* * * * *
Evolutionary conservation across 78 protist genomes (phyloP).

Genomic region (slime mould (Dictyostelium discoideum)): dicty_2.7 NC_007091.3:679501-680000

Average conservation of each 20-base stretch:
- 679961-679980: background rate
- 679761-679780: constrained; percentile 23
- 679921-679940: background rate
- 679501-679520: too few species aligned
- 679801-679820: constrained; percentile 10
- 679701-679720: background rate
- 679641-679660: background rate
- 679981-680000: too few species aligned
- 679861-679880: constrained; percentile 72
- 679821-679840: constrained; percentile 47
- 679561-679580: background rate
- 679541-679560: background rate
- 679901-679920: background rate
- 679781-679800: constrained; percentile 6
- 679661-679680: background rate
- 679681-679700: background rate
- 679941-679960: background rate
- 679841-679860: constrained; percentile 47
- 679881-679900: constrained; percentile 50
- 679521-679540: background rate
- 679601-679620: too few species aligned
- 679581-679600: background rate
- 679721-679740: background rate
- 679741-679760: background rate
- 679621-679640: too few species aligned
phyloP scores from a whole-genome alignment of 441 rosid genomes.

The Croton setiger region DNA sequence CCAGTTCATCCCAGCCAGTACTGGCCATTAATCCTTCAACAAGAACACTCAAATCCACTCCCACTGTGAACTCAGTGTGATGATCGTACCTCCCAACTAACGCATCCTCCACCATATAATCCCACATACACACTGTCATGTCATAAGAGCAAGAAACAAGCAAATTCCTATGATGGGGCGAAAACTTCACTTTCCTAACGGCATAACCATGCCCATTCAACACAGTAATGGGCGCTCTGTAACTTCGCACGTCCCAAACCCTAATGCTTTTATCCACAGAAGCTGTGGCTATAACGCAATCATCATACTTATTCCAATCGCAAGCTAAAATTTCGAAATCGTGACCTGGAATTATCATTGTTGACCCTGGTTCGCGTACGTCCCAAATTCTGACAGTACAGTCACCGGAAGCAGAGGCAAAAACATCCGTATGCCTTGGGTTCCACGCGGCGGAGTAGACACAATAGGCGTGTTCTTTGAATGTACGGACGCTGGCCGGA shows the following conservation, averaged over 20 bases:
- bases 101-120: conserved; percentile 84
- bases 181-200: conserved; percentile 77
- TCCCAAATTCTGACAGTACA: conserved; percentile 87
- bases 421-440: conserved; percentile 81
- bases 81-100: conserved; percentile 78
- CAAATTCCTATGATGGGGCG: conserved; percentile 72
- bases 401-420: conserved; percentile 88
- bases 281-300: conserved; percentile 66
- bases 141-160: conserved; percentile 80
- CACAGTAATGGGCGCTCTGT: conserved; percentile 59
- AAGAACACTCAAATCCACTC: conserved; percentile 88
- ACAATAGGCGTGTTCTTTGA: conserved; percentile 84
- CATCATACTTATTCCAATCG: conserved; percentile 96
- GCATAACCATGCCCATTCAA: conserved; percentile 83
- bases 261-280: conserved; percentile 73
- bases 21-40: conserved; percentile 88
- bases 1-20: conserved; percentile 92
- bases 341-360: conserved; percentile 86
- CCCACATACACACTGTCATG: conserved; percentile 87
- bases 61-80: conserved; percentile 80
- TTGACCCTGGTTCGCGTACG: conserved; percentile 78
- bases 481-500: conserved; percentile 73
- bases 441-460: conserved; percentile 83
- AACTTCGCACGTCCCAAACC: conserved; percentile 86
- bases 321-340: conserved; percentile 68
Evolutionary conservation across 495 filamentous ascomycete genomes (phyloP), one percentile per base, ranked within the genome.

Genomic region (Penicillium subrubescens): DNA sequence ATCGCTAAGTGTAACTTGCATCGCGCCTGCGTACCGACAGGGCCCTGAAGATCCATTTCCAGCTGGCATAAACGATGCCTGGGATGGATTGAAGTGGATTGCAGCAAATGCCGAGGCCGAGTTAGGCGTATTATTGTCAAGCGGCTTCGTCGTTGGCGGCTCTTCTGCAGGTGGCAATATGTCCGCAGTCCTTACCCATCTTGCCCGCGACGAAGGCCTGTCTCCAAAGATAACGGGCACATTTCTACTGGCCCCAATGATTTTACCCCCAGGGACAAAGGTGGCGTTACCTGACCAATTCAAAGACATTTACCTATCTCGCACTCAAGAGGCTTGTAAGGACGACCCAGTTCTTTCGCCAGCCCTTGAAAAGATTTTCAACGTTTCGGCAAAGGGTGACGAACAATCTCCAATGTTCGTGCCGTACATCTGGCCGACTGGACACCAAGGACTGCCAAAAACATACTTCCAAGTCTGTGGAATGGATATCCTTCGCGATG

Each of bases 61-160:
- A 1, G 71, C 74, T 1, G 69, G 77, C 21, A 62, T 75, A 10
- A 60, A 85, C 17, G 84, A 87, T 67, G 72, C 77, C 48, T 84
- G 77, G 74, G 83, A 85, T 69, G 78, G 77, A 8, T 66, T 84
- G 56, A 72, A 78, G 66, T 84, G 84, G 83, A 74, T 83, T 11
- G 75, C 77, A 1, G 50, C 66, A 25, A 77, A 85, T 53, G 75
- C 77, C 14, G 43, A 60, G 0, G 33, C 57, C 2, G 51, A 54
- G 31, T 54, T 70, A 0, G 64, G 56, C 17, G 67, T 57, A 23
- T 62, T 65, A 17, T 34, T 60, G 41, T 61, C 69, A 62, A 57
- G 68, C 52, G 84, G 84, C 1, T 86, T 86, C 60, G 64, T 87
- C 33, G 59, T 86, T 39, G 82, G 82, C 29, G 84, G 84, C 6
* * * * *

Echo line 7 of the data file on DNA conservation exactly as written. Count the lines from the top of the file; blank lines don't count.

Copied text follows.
- 679501-679520: too few species aligned